Don Levit

Last active
1 year, 3 months ago
  • Milliman, our actuarial firm, cites that network discounts are the single most important item in providing lower premums for insurers.
    In order to compete, an insurer has to choose another variable: lowering premiums over time by providing paid-up benefits, and lowering the premiums with the higher funded deductible.
    Don Levit

  • You are right about no incentives for insurers to decrease their prices.
    Due to the anti-trust exemption you pointed out, I anticipate many plans to be priced at the second lowest silver benchmark level in each state.
    This is because at that level, subsidies are maximized and out of pocket premiums are minimized.
    Of course, the higher the benchmark premium, the higher is the subsidy for the insurer.
    At National Prosperity Life and Health, through our innovative, patented product design, we will lower premiums over time, as well as subsidies.
    However, in order to compete on the Exchanges, the lower subsidies must be returned to our policyholders.
    That is an area we will be fighting for in 2014 for policies issued in Texas in 2015.
    For 2014, we will be providing these innovative plans to a few select large employers who self insure.
    Don Levit

  • Don Levit commented on the blog post There Will Be No Insurance Death Spiral

    2013-11-13 06:20:49View | Delete

    Subsidies are whatever percent of the second lowest silver benchmark premium in the state, that nets out to a small percentage of household income, up to 9.5%.
    This incentivizes insurers to increase premiums, so that the second lowest silver plan maxes out subsidies and minimizes net premiums.
    What is needed is subsidies to policyholders, not insurers, for innovative plans that actually lessen the burdens of government, and subsidies, over time.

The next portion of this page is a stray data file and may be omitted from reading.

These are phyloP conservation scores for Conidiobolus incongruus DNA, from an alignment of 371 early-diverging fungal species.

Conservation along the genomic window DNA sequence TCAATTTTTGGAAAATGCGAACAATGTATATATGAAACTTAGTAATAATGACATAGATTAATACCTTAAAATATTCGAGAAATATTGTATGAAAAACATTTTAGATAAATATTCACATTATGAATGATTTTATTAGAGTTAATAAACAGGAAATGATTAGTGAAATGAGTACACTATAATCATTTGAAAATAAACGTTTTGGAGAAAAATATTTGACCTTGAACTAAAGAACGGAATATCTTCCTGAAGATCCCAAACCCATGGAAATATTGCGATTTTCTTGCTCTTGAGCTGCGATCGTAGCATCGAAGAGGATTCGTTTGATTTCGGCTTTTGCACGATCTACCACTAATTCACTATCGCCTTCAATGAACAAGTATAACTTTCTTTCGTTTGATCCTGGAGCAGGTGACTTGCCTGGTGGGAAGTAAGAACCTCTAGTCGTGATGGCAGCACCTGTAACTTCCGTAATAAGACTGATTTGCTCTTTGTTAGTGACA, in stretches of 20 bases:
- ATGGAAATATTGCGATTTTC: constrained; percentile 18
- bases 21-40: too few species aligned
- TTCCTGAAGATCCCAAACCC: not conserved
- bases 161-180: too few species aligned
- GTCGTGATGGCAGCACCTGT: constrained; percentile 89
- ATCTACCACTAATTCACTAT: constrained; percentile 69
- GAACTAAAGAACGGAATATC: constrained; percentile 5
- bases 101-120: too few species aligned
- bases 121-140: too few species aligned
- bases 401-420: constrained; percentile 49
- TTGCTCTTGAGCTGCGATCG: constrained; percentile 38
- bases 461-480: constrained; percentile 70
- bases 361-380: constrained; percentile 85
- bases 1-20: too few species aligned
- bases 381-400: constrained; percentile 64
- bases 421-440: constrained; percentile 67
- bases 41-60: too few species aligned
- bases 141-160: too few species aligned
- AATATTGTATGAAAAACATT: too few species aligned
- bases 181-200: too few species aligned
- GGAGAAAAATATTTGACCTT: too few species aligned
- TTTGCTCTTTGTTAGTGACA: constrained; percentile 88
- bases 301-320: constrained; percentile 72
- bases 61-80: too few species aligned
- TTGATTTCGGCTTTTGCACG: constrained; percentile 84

Don Levit

  • Don Levit commented on the blog post There Will Be No Insurance Death Spiral

    2013-11-13 06:10:39View | Delete

    Thinking that insurance on the exchanges will be affordable, for there is no cap on the subsidies, other than they cap out at the second lowest silver benchmark plan, may be a short-term view that over the long run comes back to hurt the public.
    While this may continue to make insurance affordable, as many people will be subsidized 70-780% of the premium, how will this impact premiums, over time?
    What incentives do insurers have to maintain lower premiums, particularly premiums below the silver benchmark level? That is the level in which subsidies max out, and premiums are still “affordable.”
    Don Levit

  • You are correct regarding the subsidies which are pegged to household income.
    There are no limits to subsidy increases, so, other than competition, insurers are enabled by law to charge higher premiums.
    There should be written into the law that those insurers providing silver coverage at less than the market’s average subsidies, should receive dividends for lessening the burdens of government.
    Don Levit

  • Don Levit commented on the blog post Konczal, Douthat and Neoliberalism

    2013-10-27 11:13:48View | Delete

    The objective way of lowering insurance premiums is by increasing deductibles.
    We need to find innovative ways for people to fund their underlying deductibles.
    Our patented insurance product should be approved by the Texas Department of Insurance in 3 months.
    A unique way of sharing reserves with our customers will be a realistic, genuine, and refreshing change.
    Don Levit

  • You are correct. What occurs is that intragovernmental debt is converted into debt held by the public. While debt held by the public rises, total debt remains the same. It is just a higher percentage of debt is debt held by the public, and a lower percentage is intragovernmental debt. Debt held by the public [...]

  • Social Security provides no vested rights, other than the current year’s payments. Beyond the current fiscal year, future payments are not considered ,liabilities for they can be amended or even ended, at that time. In regards to current benefits for this year, they must be paid as long as the SS trust fund has a [...]

  • I am not questioning the bonds’ legality or validity. I am simply saying from a cash flow perspective, that the bonds will require new general revenues to fund. Assuming we continue to run deficits, that will mean adding to the deficit and adding to the debt held by the public, to redeem these Treasuries. Don [...]

  • Social Security is a fully funded program that does not require federal funding. The federal government itself has Borrowed monEy from the program. If the federal government HAS BORROWED MONEY FROM THE PROGRAM, HOW IS IT FULLY FUNDED? IF I BORROWED MONEY FROM YOUR RETIREMENT PLAN, IS IT FULLY FUNDED? IF YOU BORROWED MONEY FROM [...]